By: Michael Sragow
Source: Sragow, Michael. "A Conversation with Steven Spielberg." Reprinted from Rolling Stone, July 22, 1982. In Steven Spielberg Interviews. Edited by Lester D. Friedman and Bret Notbohm. Jackson: University Press of Mississippi, 2000, 107–113.
About the Author: Michael Sragow is a film reviewer whose critiques have appeared in New Yorker, The Baltimore Sun, Rolling Stone, and other publications. He attended film school at New York University and later completed his degree in literature and history at Harvard.
Steven Spielberg was already a well-known film director by the time of his 1982 Rolling Stone interview with Michael Sragow. Jaws (1975) and Close Encounters of the Third Kind (1977) were blockbuster hits in the theaters. This interview took place prior to the release of E.T.: The Extra Terrestrial and Poltergeist in the summer of 1982.
Steven Spielberg knew he wanted to make movies when he was a child. His passion led him to film school, but he dropped out to actually make movies. Spielberg explains the importance of movies in his interview. He said movies, as opposed to films, are for audiences to...
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Crimes of the Heart
By: Beth Henley
Source: Henley, Beth. Crimes of the Heart. New York: Penguin, 1982, 55–68.
About the Author: Beth Becker Henley (1952–) was born in Jackson, Mississippi. She received a B.F.A. from Southern
Beth Henley wanted to be an actress but realized that there were not many parts for Southern women. She turned to playwriting and created several memorable female characters of Southern heritage. Influenced by her childhood in Mississippi, Henley relies on the oral...
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By: Raymond Carver
Source: Carver, Raymond. "Cathedral." In Cathedral: Stories New York: Knopf, 1983, 209–212.
About the Author: Raymond Carver (1938–1988), was born in Clatskanie, Oregon. He attended Humboldt State College (now California State University, Humboldt), receiving an A.B. degree in 1963, and the University of Iowa, receiving a M.F.A. degree in 1966. He was a short story writer. In addition, he wrote poetry and prose. Carver taught at Syracuse University before moving to the West Coast. His award-winning stories have been published in collections, magazines, and anthologies. Carver was married to writer Tess Gallagher. He was awarded the National Endowment for the Arts Discovery Award for poetry, 1970; the Levinson Prize for poetry, 1985; and the Creative Arts Award citation from Brandeis University, 1988.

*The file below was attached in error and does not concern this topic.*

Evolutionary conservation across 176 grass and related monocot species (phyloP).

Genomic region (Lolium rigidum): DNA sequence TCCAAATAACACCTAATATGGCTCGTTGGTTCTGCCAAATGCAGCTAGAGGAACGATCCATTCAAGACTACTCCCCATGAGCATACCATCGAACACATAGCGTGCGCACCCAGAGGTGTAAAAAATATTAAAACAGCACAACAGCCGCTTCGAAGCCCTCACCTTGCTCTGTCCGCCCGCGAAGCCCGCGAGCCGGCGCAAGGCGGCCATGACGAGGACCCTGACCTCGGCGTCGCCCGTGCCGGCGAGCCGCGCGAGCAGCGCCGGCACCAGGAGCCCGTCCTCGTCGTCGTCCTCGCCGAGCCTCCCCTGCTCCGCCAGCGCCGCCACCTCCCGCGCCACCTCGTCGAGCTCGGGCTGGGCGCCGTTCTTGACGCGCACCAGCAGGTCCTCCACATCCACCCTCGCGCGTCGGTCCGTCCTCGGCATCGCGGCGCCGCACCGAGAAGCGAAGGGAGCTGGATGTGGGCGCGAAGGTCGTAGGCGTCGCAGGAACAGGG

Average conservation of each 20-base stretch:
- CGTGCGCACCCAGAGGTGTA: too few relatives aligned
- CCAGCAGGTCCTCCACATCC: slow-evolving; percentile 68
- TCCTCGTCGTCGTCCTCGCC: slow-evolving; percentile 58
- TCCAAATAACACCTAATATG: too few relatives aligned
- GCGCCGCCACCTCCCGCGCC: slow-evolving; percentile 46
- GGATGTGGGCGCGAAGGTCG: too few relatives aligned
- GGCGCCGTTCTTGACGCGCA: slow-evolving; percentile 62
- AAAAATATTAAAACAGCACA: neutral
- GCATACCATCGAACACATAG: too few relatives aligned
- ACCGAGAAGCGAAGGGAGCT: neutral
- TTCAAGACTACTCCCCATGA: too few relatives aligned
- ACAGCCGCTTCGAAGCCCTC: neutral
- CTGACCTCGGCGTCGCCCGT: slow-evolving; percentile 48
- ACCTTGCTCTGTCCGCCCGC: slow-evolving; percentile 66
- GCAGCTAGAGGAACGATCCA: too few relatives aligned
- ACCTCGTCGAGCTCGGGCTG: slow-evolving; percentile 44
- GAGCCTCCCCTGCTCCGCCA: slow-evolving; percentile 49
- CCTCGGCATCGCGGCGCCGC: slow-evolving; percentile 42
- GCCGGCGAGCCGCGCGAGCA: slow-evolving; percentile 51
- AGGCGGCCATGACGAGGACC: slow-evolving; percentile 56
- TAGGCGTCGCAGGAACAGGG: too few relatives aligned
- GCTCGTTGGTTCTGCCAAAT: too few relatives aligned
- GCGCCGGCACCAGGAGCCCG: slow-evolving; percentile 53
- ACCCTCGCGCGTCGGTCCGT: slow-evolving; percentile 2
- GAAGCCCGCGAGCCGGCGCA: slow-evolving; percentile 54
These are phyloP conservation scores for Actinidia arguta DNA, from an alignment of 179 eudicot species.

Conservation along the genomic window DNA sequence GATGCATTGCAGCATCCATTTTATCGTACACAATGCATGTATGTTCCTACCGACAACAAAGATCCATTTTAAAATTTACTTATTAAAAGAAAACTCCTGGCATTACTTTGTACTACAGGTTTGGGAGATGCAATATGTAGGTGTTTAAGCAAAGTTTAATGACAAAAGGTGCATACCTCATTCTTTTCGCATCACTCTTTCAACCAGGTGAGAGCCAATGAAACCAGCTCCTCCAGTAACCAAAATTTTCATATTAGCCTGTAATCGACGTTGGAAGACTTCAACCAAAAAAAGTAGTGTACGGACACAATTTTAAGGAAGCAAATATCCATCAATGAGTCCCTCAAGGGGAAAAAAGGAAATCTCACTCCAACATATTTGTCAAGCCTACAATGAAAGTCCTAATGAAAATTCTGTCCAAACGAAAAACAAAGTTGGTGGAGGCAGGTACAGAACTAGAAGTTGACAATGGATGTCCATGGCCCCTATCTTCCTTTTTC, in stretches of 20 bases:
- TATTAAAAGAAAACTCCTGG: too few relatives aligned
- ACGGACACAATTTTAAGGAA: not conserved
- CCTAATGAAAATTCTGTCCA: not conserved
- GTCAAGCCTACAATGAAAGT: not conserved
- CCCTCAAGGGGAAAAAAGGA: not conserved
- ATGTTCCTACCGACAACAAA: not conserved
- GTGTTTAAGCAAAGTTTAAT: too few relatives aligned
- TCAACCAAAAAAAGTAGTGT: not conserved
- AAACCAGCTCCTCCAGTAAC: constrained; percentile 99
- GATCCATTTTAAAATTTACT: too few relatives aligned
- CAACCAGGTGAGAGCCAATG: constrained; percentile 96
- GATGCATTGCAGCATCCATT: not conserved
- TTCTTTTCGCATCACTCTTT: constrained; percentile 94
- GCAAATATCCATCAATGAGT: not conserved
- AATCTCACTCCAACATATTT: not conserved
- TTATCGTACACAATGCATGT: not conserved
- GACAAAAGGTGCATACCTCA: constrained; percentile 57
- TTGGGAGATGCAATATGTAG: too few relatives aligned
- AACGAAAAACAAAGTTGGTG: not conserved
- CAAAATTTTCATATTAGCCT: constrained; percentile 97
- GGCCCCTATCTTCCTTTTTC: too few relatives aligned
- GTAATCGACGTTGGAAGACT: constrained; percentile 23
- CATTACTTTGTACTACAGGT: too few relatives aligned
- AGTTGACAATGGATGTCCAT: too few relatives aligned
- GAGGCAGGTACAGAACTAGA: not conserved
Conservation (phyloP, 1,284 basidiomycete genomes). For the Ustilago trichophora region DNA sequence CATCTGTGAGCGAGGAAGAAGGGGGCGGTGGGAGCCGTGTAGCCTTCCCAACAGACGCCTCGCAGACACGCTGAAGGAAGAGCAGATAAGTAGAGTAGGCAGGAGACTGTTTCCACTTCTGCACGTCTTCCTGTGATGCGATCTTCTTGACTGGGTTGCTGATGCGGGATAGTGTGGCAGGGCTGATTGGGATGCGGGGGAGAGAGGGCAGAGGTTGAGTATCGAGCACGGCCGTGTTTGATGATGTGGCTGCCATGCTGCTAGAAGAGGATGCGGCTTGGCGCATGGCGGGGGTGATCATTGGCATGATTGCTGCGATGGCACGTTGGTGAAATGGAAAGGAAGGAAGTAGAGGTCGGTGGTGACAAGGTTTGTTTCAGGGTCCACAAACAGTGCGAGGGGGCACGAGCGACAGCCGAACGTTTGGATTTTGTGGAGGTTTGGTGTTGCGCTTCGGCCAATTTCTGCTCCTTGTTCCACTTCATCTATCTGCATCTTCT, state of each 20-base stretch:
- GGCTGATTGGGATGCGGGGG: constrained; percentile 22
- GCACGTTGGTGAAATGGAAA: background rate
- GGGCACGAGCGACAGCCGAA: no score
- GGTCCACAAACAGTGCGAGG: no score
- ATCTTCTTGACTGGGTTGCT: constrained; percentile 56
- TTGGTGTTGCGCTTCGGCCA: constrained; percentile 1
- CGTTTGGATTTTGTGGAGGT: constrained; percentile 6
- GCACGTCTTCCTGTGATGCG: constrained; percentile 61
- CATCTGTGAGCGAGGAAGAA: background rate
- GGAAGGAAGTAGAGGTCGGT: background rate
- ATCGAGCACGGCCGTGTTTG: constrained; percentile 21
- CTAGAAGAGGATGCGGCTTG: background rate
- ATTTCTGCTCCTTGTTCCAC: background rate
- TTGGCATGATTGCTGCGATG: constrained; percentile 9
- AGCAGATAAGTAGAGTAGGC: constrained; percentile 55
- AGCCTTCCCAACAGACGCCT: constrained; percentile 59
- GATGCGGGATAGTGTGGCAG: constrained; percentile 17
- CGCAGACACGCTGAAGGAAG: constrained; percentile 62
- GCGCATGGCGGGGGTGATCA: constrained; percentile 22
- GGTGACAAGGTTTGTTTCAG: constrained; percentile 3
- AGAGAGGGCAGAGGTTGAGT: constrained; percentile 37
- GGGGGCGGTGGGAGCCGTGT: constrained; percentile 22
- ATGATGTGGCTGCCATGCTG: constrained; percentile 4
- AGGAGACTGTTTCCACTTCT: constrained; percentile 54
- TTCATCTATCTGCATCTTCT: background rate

Raymond Carver published two volumes of short stories before Cathedral appeared in 1983. With this
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The House on Mango Street
By: Sandra Cisneros
Source: Cisneros, Sandra. The House on Mango Street. 1984. Reprint, New York: Vintage, 1991, 3–5.
About the Author: Sandra Cisneros (1954–) was born in Chicago and grew up in Humboldt Park, Illinois. She earned an undergraduate B.A. degree from Loyola University in 1976 and an M.F.A. degree from the University of Iowa Writers Program in 1978. Cisneros is a Chicano activist and feminist, traits that are reflected in her fiction and poetry. She was awarded the National Endowment for the Arts fellow, 1982, 1988; the Lannan Foundation Literary Award, 1991; and the MacArthur fellow, 1995.
The House on Mango Street was first published by a small press, Arte Publico, in 1984. When it was re-published in 1989 by Vintage Books, a division of Random House, the book gained a broader readership beyond the Chicano and Latino community. Sandra Cisneros has been called a "representative" of her culture and has been one of the authors credited with revitalizing interest in Chicano writing.
Cisneros has discussed her background and what she faced in college. In an interview for Southwest Review, she noted that "Coming from a working class background, an...
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"God Bless the U.S.A."
By: Lee Greenwood
Source: Greenwood, Lee. "God Bless the U.S.A." MCA Music, 1984.
About the Artist: Lee Greenwood (1942–), born in Los Angeles, grew up on a farm near Sacramento, California. He received a saxophone for his tenth birthday to encourage a musical career. He formed his first band, The Moonbeams, while in high school, then played in casinos and lounges in Nevada. He later moved to Nashville. In 1983 and 1984 he was selected Male Vocalist of the Year by the Country Music Association (CMA).